The Sirens’ Song
I thought that I had heard it all before. With strong conviction I believed that I had perceived every song known to this earth, from the honeyed-smooth melodies that pour from Demodocus’ lyre to the euphorically flitting cries of Ithaca’s morning dove. Although Circe had told me of the engulfing dangers of the Sirens’ song, I gave no heed to her warning, for I believed that since I had already heard every song and gone unscathed, there was nothing that the Sirens could sing that could possibly stun or swallow me. Because of this conviction, I approached the isle of the Sirens with a veil of haughtiness cast over my head. I assumed that I would soon hear a familiar tune, listen happily, and, once past the isle, let the tune leave my mind, unmoved. Deceitful as I was then, I saw no harm in impressing my crew by pretending to struggle and survive what they all thought was the most irresistible song. As we approached the isle, I had my men lash my brawny torso to the mast of the ship and, acting solemnly to augment my ruse, commanded them all to fill their ears with beeswax. Nearing the isle, I wondered to myself what beautiful song the Sirens might sing. I imagined the song of the midnight wolves that wallow deep within the woods, of the song that the first fallen snow sings upon landing sussurous on the frigid cypress trees. I thought of the song that Penelope used to sing when dancing delicately with the warp and weft of her pious loom, and even of my own great song, the song of Odysseus who ventured long and far in order to return to the island that he called home. I laughed arrogantly to myself at what I thought was such an unformidable obstruction. So delusional I was, thinking that I had heard everything that there was to hear on this earth. How wrong I was soon to be.
Just as the sun was climbing down from its perch for sleep, the crew and I arched over the fleeting, wine red horizon and brought the isle of the Sirens into view. As we neared the isle, the sunset sea began to dance wildly, throwing cacophonic waves up upon the mast that I was lashed to. The sound of oars hacking the ocean resonated harshly through my ears as the crew, deaf to the dissonance around them, paddled constantly towards the Sirens. Finally reaching their realm, I was just able to hear their murmuring and make out their faces. Standing on the shore as though they were expecting us, they seemed to be whispering amongst themselves, but their words were incoherent. Their lifeless stillness sent tremors down my wet back. Disconcertedly, they all had a shadowless grey tone to them, as though they were all cut from the same ancient stone. As I recall, all that interrupted the matte grey of their figures were their eyes, sallow gold and burning with knowledge. Once the Sirens noticed me and began to prepare their song, I smirked at them, still blind to the dangerous possibilities of what was to come. I watched keenly as they each opened their mouth to sing, expecting to hear some sweet melody or soft chord pour forth shortly thereafter. But instead of the harmonious music that I so deceitfully anticipated, something else flowed forth. Silence. It gushed from their mouths, an absolute absence of sound. It coated the earth in torrential speechlessness just like sheets of rain. Their soundless song silenced the wind and the ocean, the rustle and the forest, and even silenced the incessant blood surging though my head. While the Sirens sang their song, the earth was rid of the shackles of sound and coated with a rich euphony. No longer did I have to bear the jarring waves that crashed against my ship, nor painfully swallow the harsh hacks of my men’s rowing oars. This was like no song I had ever heard, and naturally I was entranced by it. It was inconceivably elating. But alas, just as the song began to sink into my static bones and give me a taste of true existential clarity, the Sirens closed their mouths into smooth smirks and ceased the silence. Surrounded once again by endless cacophonies, tears streamed down my face. I yearned to hear more, begging my men to turn back and let me listen to just one more sweet verse of silence, but they stood fast, paddling constantly away from the isle, hacking the ocean dissonantly with their harsh oars.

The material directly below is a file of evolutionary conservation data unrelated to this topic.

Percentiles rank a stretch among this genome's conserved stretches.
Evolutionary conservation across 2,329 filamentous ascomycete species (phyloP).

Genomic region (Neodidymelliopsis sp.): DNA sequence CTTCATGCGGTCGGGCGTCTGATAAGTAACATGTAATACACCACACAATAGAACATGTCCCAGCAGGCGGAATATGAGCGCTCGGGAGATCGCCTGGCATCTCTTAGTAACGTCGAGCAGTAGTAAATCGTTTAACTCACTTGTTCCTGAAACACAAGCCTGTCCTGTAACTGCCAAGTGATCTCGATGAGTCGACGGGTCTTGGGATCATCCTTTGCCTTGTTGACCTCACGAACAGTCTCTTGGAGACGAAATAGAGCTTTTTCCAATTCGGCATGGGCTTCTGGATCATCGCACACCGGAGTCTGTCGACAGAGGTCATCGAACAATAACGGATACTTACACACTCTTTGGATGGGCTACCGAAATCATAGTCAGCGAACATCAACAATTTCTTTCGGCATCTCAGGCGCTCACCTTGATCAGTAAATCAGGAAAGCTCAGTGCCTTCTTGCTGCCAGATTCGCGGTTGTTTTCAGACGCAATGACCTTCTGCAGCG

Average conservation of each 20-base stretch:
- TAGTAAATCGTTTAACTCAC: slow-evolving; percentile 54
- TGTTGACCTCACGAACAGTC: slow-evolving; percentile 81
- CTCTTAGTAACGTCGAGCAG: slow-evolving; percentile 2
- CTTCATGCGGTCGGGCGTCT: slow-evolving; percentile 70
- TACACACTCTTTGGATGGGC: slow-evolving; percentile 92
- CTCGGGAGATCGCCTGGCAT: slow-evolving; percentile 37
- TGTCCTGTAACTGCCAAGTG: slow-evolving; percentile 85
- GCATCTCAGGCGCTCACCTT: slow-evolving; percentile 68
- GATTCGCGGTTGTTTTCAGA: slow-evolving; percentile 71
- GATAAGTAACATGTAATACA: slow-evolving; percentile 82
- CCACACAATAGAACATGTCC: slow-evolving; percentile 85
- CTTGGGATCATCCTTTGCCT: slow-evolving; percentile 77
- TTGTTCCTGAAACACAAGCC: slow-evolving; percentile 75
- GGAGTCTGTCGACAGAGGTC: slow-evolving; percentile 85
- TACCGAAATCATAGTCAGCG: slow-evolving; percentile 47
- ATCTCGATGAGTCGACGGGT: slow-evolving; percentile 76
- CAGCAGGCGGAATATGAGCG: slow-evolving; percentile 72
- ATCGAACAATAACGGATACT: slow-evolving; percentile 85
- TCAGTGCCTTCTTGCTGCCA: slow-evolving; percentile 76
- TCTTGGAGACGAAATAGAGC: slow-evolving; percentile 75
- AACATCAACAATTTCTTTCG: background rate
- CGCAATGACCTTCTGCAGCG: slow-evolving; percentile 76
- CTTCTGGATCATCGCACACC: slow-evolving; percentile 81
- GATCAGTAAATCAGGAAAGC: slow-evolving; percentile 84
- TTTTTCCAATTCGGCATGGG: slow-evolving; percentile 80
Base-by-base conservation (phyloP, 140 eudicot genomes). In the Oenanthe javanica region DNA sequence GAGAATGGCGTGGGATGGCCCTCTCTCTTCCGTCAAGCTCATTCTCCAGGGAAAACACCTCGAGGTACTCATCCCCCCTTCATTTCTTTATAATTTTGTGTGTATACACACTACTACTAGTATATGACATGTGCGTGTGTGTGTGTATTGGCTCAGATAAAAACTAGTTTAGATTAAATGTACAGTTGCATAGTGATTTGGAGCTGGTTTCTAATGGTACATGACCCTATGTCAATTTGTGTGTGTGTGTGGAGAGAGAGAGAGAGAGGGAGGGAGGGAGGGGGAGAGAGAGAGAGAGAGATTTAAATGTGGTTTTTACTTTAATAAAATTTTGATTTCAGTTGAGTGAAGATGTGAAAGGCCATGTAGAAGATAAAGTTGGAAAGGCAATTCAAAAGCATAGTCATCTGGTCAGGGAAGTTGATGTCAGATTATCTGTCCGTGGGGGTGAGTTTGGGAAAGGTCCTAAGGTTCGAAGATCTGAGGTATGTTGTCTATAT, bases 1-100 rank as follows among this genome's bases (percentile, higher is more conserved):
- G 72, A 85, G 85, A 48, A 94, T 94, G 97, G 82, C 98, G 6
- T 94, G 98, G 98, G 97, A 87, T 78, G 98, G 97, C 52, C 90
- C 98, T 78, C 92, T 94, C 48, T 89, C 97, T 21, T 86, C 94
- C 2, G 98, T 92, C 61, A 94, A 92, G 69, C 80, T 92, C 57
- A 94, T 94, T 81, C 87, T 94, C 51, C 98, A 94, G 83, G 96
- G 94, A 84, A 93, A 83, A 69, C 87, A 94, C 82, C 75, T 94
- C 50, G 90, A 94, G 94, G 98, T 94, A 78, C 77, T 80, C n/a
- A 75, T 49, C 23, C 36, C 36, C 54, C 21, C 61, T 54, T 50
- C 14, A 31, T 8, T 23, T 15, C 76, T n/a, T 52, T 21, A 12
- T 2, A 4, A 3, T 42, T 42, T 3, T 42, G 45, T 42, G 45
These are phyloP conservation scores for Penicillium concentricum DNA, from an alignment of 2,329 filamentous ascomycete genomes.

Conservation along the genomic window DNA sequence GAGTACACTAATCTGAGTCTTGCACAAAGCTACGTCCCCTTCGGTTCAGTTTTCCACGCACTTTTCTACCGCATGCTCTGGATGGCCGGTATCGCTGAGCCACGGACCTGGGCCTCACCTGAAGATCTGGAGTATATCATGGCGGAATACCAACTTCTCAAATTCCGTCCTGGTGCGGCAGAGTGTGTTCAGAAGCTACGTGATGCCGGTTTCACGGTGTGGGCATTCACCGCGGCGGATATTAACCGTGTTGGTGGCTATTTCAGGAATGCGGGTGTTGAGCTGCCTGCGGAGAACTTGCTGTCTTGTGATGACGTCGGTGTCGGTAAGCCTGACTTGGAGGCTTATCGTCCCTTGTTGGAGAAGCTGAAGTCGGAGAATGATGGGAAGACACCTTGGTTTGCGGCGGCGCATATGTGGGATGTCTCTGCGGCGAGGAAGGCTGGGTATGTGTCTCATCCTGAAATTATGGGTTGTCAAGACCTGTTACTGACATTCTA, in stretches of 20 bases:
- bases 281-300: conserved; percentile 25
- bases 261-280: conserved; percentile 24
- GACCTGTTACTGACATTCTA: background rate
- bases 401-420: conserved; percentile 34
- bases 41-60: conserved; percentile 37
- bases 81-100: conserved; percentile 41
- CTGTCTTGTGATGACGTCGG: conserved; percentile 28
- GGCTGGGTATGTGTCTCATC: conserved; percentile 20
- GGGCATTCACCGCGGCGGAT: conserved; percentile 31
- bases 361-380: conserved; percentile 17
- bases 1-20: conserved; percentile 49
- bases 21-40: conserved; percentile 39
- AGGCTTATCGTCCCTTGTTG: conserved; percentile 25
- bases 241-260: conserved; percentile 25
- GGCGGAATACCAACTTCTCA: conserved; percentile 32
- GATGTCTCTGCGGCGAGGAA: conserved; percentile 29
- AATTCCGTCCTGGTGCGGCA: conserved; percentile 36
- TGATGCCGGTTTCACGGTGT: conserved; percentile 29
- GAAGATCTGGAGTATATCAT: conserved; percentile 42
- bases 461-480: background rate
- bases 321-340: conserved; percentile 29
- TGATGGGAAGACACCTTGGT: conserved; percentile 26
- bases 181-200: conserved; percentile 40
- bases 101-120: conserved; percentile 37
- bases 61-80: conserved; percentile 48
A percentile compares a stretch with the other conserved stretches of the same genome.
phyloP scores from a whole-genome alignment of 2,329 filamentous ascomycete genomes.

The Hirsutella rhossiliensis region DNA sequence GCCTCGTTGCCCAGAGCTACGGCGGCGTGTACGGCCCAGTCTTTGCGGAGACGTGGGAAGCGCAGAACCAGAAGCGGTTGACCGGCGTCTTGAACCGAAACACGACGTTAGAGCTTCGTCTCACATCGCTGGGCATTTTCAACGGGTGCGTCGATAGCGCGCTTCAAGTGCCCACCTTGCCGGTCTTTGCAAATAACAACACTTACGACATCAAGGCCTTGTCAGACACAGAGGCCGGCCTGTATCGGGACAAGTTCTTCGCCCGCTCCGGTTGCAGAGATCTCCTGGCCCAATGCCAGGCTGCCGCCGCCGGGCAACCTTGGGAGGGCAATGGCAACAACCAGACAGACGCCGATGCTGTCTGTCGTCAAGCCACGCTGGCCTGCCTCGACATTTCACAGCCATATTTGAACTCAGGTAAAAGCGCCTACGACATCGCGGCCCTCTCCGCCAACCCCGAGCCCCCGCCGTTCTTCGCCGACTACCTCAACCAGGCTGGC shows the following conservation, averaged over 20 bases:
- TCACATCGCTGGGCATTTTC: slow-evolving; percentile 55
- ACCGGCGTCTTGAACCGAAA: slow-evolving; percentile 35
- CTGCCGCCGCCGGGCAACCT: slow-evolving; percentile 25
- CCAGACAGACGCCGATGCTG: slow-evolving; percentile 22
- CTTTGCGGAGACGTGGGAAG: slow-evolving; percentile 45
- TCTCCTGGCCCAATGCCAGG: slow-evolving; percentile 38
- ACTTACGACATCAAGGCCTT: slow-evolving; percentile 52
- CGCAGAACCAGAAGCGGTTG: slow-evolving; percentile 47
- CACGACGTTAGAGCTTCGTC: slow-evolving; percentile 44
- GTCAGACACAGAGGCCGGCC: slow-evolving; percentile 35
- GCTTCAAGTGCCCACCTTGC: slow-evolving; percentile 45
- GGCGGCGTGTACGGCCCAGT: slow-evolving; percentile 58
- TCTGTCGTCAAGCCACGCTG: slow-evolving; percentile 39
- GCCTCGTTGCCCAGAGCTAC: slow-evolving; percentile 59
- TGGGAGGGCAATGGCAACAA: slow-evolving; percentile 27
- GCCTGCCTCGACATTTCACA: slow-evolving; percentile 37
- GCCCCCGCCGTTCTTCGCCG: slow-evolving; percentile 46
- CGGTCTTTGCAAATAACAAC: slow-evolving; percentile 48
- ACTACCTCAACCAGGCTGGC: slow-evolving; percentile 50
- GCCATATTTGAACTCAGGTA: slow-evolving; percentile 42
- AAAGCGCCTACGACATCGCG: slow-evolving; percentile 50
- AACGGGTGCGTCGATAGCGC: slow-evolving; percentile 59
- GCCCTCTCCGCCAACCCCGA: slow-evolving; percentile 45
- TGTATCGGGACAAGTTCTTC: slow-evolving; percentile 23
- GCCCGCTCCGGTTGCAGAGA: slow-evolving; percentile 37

Sometimes late at night, long after Penlope has drifted off into a world of sleep and dreams beside me, I start to think that I might just hear it again. As the late night shadows creep towards my rooted bed and I am just beginning to drift into sleep, I desperately hope that I will hear it once again. Once Ithaca is deep asleep in its warm chambers and I have fallen into a tired delusional haze, I begin to believe that if I lay still enough and stay silent myself, I may catch even one verse of the Sirens’ soundless song.
Alexander Charnov, Age 16, Grade 11, Saint Ann’s School, Gold Key